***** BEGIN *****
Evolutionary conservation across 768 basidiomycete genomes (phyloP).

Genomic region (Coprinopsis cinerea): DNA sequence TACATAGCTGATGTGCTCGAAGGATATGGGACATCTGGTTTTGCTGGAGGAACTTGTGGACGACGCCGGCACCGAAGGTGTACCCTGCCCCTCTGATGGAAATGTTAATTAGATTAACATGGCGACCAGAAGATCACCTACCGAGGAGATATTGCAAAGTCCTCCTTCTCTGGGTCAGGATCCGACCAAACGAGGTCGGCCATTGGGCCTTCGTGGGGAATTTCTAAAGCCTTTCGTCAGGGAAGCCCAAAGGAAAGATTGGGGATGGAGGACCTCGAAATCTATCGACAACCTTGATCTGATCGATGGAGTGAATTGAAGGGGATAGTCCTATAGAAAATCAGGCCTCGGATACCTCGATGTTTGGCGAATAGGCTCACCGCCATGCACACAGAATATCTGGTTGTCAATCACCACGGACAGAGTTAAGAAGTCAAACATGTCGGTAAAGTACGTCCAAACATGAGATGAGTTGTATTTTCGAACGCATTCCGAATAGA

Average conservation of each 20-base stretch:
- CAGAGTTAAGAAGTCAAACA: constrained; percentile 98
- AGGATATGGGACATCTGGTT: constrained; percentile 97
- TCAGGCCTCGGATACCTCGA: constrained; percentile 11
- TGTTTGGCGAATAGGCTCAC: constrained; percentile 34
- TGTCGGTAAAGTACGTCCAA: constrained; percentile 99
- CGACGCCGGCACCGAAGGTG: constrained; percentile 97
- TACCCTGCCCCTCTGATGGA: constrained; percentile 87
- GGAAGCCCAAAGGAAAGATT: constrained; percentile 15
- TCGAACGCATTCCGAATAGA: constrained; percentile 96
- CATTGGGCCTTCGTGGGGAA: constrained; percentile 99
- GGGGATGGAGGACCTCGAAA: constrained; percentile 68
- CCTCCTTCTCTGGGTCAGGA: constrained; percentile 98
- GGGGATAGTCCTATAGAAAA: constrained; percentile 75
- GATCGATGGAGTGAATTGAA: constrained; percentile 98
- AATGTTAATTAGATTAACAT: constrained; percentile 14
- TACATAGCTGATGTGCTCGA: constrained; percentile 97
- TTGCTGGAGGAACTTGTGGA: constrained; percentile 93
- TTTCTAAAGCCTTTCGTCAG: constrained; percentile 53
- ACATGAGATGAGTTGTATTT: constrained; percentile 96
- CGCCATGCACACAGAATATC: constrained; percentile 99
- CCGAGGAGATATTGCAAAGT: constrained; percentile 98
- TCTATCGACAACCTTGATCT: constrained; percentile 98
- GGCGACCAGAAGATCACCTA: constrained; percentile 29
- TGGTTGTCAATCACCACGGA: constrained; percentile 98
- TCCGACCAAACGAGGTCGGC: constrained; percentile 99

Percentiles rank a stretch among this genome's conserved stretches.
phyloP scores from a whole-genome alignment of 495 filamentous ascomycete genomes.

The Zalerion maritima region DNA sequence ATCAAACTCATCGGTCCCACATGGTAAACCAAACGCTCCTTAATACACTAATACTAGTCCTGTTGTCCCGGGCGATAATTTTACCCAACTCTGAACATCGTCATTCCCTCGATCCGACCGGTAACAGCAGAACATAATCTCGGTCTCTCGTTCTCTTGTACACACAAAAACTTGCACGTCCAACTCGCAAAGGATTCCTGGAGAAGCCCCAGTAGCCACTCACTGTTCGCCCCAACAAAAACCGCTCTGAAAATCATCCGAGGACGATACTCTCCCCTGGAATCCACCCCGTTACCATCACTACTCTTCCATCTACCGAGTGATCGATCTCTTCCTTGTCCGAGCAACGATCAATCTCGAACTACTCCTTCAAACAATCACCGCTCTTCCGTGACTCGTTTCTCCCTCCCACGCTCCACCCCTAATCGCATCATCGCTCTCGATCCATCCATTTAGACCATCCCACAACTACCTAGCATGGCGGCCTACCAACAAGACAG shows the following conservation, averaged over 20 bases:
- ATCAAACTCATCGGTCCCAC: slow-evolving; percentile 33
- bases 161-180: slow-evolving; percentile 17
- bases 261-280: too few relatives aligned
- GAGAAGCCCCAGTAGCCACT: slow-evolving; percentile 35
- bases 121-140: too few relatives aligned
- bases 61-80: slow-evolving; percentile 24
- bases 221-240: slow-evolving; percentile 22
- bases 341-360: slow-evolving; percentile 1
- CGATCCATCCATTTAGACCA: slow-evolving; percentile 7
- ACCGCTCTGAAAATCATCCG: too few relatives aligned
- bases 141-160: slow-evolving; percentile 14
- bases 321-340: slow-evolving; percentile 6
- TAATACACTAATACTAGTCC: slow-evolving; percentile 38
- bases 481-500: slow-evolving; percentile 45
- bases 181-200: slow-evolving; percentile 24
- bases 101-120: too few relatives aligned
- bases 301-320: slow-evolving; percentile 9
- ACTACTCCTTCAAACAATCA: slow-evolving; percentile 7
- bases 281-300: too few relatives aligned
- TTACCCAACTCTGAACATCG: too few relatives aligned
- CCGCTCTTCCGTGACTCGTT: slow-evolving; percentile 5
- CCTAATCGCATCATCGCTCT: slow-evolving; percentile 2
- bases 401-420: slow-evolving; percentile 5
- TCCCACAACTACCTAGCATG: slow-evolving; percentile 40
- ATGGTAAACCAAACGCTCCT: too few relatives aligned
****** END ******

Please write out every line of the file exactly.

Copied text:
Evolutionary conservation across 768 basidiomycete genomes (phyloP).

Genomic region (Coprinopsis cinerea): DNA sequence TACATAGCTGATGTGCTCGAAGGATATGGGACATCTGGTTTTGCTGGAGGAACTTGTGGACGACGCCGGCACCGAAGGTGTACCCTGCCCCTCTGATGGAAATGTTAATTAGATTAACATGGCGACCAGAAGATCACCTACCGAGGAGATATTGCAAAGTCCTCCTTCTCTGGGTCAGGATCCGACCAAACGAGGTCGGCCATTGGGCCTTCGTGGGGAATTTCTAAAGCCTTTCGTCAGGGAAGCCCAAAGGAAAGATTGGGGATGGAGGACCTCGAAATCTATCGACAACCTTGATCTGATCGATGGAGTGAATTGAAGGGGATAGTCCTATAGAAAATCAGGCCTCGGATACCTCGATGTTTGGCGAATAGGCTCACCGCCATGCACACAGAATATCTGGTTGTCAATCACCACGGACAGAGTTAAGAAGTCAAACATGTCGGTAAAGTACGTCCAAACATGAGATGAGTTGTATTTTCGAACGCATTCCGAATAGA

Average conservation of each 20-base stretch:
- CAGAGTTAAGAAGTCAAACA: constrained; percentile 98
- AGGATATGGGACATCTGGTT: constrained; percentile 97
- TCAGGCCTCGGATACCTCGA: constrained; percentile 11
- TGTTTGGCGAATAGGCTCAC: constrained; percentile 34
- TGTCGGTAAAGTACGTCCAA: constrained; percentile 99
- CGACGCCGGCACCGAAGGTG: constrained; percentile 97
- TACCCTGCCCCTCTGATGGA: constrained; percentile 87
- GGAAGCCCAAAGGAAAGATT: constrained; percentile 15
- TCGAACGCATTCCGAATAGA: constrained; percentile 96
- CATTGGGCCTTCGTGGGGAA: constrained; percentile 99
- GGGGATGGAGGACCTCGAAA: constrained; percentile 68
- CCTCCTTCTCTGGGTCAGGA: constrained; percentile 98
- GGGGATAGTCCTATAGAAAA: constrained; percentile 75
- GATCGATGGAGTGAATTGAA: constrained; percentile 98
- AATGTTAATTAGATTAACAT: constrained; percentile 14
- TACATAGCTGATGTGCTCGA: constrained; percentile 97
- TTGCTGGAGGAACTTGTGGA: constrained; percentile 93
- TTTCTAAAGCCTTTCGTCAG: constrained; percentile 53
- ACATGAGATGAGTTGTATTT: constrained; percentile 96
- CGCCATGCACACAGAATATC: constrained; percentile 99
- CCGAGGAGATATTGCAAAGT: constrained; percentile 98
- TCTATCGACAACCTTGATCT: constrained; percentile 98
- GGCGACCAGAAGATCACCTA: constrained; percentile 29
- TGGTTGTCAATCACCACGGA: constrained; percentile 98
- TCCGACCAAACGAGGTCGGC: constrained; percentile 99

Percentiles rank a stretch among this genome's conserved stretches.
phyloP scores from a whole-genome alignment of 495 filamentous ascomycete genomes.

The Zalerion maritima region DNA sequence ATCAAACTCATCGGTCCCACATGGTAAACCAAACGCTCCTTAATACACTAATACTAGTCCTGTTGTCCCGGGCGATAATTTTACCCAACTCTGAACATCGTCATTCCCTCGATCCGACCGGTAACAGCAGAACATAATCTCGGTCTCTCGTTCTCTTGTACACACAAAAACTTGCACGTCCAACTCGCAAAGGATTCCTGGAGAAGCCCCAGTAGCCACTCACTGTTCGCCCCAACAAAAACCGCTCTGAAAATCATCCGAGGACGATACTCTCCCCTGGAATCCACCCCGTTACCATCACTACTCTTCCATCTACCGAGTGATCGATCTCTTCCTTGTCCGAGCAACGATCAATCTCGAACTACTCCTTCAAACAATCACCGCTCTTCCGTGACTCGTTTCTCCCTCCCACGCTCCACCCCTAATCGCATCATCGCTCTCGATCCATCCATTTAGACCATCCCACAACTACCTAGCATGGCGGCCTACCAACAAGACAG shows the following conservation, averaged over 20 bases:
- ATCAAACTCATCGGTCCCAC: slow-evolving; percentile 33
- bases 161-180: slow-evolving; percentile 17
- bases 261-280: too few relatives aligned
- GAGAAGCCCCAGTAGCCACT: slow-evolving; percentile 35
- bases 121-140: too few relatives aligned
- bases 61-80: slow-evolving; percentile 24
- bases 221-240: slow-evolving; percentile 22
- bases 341-360: slow-evolving; percentile 1
- CGATCCATCCATTTAGACCA: slow-evolving; percentile 7
- ACCGCTCTGAAAATCATCCG: too few relatives aligned
- bases 141-160: slow-evolving; percentile 14
- bases 321-340: slow-evolving; percentile 6
- TAATACACTAATACTAGTCC: slow-evolving; percentile 38
- bases 481-500: slow-evolving; percentile 45
- bases 181-200: slow-evolving; percentile 24
- bases 101-120: too few relatives aligned
- bases 301-320: slow-evolving; percentile 9
- ACTACTCCTTCAAACAATCA: slow-evolving; percentile 7
- bases 281-300: too few relatives aligned
- TTACCCAACTCTGAACATCG: too few relatives aligned
- CCGCTCTTCCGTGACTCGTT: slow-evolving; percentile 5
- CCTAATCGCATCATCGCTCT: slow-evolving; percentile 2
- bases 401-420: slow-evolving; percentile 5
- TCCCACAACTACCTAGCATG: slow-evolving; percentile 40
- ATGGTAAACCAAACGCTCCT: too few relatives aligned